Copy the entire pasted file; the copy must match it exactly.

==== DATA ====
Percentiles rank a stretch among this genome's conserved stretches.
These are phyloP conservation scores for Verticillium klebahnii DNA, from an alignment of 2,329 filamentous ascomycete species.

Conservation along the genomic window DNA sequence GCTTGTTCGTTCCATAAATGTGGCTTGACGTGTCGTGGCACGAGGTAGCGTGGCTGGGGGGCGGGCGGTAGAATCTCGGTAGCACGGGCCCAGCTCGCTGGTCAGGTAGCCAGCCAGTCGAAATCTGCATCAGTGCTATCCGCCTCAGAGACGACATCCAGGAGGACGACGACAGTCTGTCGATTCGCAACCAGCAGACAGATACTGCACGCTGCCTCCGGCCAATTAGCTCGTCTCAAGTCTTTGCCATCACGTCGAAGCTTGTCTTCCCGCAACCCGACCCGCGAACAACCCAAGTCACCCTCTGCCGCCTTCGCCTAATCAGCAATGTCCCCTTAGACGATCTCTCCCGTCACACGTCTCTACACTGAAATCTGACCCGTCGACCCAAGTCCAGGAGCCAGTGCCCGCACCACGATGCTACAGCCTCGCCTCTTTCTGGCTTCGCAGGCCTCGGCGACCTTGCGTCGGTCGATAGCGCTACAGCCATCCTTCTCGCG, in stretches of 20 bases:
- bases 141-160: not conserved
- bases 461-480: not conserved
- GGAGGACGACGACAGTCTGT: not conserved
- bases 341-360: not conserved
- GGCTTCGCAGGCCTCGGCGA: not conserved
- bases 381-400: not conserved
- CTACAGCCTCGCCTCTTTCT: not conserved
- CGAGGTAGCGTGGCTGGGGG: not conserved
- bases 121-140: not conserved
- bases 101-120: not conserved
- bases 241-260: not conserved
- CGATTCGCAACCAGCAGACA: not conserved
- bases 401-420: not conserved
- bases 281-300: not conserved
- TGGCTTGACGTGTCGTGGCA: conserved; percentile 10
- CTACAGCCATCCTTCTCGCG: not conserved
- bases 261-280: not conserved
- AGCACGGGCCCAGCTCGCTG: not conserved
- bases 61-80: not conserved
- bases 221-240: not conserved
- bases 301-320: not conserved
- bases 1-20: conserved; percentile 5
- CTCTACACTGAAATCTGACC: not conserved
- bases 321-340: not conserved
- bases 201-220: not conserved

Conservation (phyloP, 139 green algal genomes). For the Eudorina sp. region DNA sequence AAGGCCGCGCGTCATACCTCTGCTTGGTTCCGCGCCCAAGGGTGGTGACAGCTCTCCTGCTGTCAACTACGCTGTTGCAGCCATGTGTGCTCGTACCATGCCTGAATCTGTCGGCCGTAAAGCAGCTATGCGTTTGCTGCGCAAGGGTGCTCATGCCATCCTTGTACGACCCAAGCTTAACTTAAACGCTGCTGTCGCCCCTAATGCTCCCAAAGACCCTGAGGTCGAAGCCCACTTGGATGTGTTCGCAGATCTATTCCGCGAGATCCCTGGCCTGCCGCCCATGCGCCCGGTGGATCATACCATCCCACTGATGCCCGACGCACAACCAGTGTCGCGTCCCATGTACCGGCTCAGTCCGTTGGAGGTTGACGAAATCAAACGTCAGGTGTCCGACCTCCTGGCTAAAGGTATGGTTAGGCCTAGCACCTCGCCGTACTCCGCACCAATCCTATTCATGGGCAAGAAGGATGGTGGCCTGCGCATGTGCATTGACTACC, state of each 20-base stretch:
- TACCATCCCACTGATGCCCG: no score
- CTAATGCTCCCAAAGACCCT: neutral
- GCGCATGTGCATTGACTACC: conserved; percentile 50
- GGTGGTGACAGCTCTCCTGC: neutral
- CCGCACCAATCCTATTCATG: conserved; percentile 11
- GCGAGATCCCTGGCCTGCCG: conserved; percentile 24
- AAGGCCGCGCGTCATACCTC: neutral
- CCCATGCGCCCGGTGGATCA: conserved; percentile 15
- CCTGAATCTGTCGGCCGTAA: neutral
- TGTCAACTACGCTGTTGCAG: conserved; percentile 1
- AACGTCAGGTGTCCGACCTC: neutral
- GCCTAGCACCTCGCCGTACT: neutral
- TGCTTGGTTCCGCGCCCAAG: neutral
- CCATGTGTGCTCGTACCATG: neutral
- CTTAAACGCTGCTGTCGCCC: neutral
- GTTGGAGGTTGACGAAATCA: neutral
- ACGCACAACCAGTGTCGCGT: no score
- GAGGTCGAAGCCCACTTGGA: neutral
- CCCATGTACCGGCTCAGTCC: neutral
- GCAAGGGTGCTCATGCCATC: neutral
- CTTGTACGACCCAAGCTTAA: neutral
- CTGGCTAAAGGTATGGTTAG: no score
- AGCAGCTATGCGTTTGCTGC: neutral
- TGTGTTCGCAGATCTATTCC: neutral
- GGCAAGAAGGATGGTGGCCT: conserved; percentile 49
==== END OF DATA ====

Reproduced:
Percentiles rank a stretch among this genome's conserved stretches.
These are phyloP conservation scores for Verticillium klebahnii DNA, from an alignment of 2,329 filamentous ascomycete species.

Conservation along the genomic window DNA sequence GCTTGTTCGTTCCATAAATGTGGCTTGACGTGTCGTGGCACGAGGTAGCGTGGCTGGGGGGCGGGCGGTAGAATCTCGGTAGCACGGGCCCAGCTCGCTGGTCAGGTAGCCAGCCAGTCGAAATCTGCATCAGTGCTATCCGCCTCAGAGACGACATCCAGGAGGACGACGACAGTCTGTCGATTCGCAACCAGCAGACAGATACTGCACGCTGCCTCCGGCCAATTAGCTCGTCTCAAGTCTTTGCCATCACGTCGAAGCTTGTCTTCCCGCAACCCGACCCGCGAACAACCCAAGTCACCCTCTGCCGCCTTCGCCTAATCAGCAATGTCCCCTTAGACGATCTCTCCCGTCACACGTCTCTACACTGAAATCTGACCCGTCGACCCAAGTCCAGGAGCCAGTGCCCGCACCACGATGCTACAGCCTCGCCTCTTTCTGGCTTCGCAGGCCTCGGCGACCTTGCGTCGGTCGATAGCGCTACAGCCATCCTTCTCGCG, in stretches of 20 bases:
- bases 141-160: not conserved
- bases 461-480: not conserved
- GGAGGACGACGACAGTCTGT: not conserved
- bases 341-360: not conserved
- GGCTTCGCAGGCCTCGGCGA: not conserved
- bases 381-400: not conserved
- CTACAGCCTCGCCTCTTTCT: not conserved
- CGAGGTAGCGTGGCTGGGGG: not conserved
- bases 121-140: not conserved
- bases 101-120: not conserved
- bases 241-260: not conserved
- CGATTCGCAACCAGCAGACA: not conserved
- bases 401-420: not conserved
- bases 281-300: not conserved
- TGGCTTGACGTGTCGTGGCA: conserved; percentile 10
- CTACAGCCATCCTTCTCGCG: not conserved
- bases 261-280: not conserved
- AGCACGGGCCCAGCTCGCTG: not conserved
- bases 61-80: not conserved
- bases 221-240: not conserved
- bases 301-320: not conserved
- bases 1-20: conserved; percentile 5
- CTCTACACTGAAATCTGACC: not conserved
- bases 321-340: not conserved
- bases 201-220: not conserved

Conservation (phyloP, 139 green algal genomes). For the Eudorina sp. region DNA sequence AAGGCCGCGCGTCATACCTCTGCTTGGTTCCGCGCCCAAGGGTGGTGACAGCTCTCCTGCTGTCAACTACGCTGTTGCAGCCATGTGTGCTCGTACCATGCCTGAATCTGTCGGCCGTAAAGCAGCTATGCGTTTGCTGCGCAAGGGTGCTCATGCCATCCTTGTACGACCCAAGCTTAACTTAAACGCTGCTGTCGCCCCTAATGCTCCCAAAGACCCTGAGGTCGAAGCCCACTTGGATGTGTTCGCAGATCTATTCCGCGAGATCCCTGGCCTGCCGCCCATGCGCCCGGTGGATCATACCATCCCACTGATGCCCGACGCACAACCAGTGTCGCGTCCCATGTACCGGCTCAGTCCGTTGGAGGTTGACGAAATCAAACGTCAGGTGTCCGACCTCCTGGCTAAAGGTATGGTTAGGCCTAGCACCTCGCCGTACTCCGCACCAATCCTATTCATGGGCAAGAAGGATGGTGGCCTGCGCATGTGCATTGACTACC, state of each 20-base stretch:
- TACCATCCCACTGATGCCCG: no score
- CTAATGCTCCCAAAGACCCT: neutral
- GCGCATGTGCATTGACTACC: conserved; percentile 50
- GGTGGTGACAGCTCTCCTGC: neutral
- CCGCACCAATCCTATTCATG: conserved; percentile 11
- GCGAGATCCCTGGCCTGCCG: conserved; percentile 24
- AAGGCCGCGCGTCATACCTC: neutral
- CCCATGCGCCCGGTGGATCA: conserved; percentile 15
- CCTGAATCTGTCGGCCGTAA: neutral
- TGTCAACTACGCTGTTGCAG: conserved; percentile 1
- AACGTCAGGTGTCCGACCTC: neutral
- GCCTAGCACCTCGCCGTACT: neutral
- TGCTTGGTTCCGCGCCCAAG: neutral
- CCATGTGTGCTCGTACCATG: neutral
- CTTAAACGCTGCTGTCGCCC: neutral
- GTTGGAGGTTGACGAAATCA: neutral
- ACGCACAACCAGTGTCGCGT: no score
- GAGGTCGAAGCCCACTTGGA: neutral
- CCCATGTACCGGCTCAGTCC: neutral
- GCAAGGGTGCTCATGCCATC: neutral
- CTTGTACGACCCAAGCTTAA: neutral
- CTGGCTAAAGGTATGGTTAG: no score
- AGCAGCTATGCGTTTGCTGC: neutral
- TGTGTTCGCAGATCTATTCC: neutral
- GGCAAGAAGGATGGTGGCCT: conserved; percentile 49